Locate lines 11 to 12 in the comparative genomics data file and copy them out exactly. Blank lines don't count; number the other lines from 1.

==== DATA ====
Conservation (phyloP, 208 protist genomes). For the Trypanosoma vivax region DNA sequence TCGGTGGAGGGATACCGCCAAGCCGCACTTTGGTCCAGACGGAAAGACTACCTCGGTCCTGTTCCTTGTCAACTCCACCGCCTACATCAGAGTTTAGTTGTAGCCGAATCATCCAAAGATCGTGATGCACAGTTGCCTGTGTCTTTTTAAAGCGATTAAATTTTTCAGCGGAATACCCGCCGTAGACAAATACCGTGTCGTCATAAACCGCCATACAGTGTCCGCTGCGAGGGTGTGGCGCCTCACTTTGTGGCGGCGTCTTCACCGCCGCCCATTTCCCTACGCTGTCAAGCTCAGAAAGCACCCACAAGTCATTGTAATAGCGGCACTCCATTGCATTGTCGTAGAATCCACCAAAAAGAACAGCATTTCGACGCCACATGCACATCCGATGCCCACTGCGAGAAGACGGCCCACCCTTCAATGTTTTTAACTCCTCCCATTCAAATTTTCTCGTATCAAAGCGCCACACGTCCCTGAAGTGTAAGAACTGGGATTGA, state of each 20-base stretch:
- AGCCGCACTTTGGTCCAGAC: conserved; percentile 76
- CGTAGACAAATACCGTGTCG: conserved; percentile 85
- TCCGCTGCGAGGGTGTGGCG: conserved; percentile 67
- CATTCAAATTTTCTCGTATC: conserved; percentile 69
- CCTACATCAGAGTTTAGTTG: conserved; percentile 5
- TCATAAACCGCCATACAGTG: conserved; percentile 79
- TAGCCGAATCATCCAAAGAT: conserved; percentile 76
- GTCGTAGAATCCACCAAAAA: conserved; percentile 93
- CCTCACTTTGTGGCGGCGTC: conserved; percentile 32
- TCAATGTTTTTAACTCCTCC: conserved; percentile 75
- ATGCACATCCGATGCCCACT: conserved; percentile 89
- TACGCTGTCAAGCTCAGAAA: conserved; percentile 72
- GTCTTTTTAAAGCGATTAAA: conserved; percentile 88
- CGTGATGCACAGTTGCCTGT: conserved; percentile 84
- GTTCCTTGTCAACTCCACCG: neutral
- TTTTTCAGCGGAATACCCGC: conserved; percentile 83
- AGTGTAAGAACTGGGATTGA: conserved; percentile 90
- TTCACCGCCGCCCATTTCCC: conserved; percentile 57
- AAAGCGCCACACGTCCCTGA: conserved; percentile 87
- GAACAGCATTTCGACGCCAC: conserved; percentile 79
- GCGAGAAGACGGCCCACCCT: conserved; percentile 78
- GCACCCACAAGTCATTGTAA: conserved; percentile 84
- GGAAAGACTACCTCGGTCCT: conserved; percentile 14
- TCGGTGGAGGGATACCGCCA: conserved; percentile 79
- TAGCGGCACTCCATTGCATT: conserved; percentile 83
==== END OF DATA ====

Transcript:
- TCAATGTTTTTAACTCCTCC: conserved; percentile 75
- ATGCACATCCGATGCCCACT: conserved; percentile 89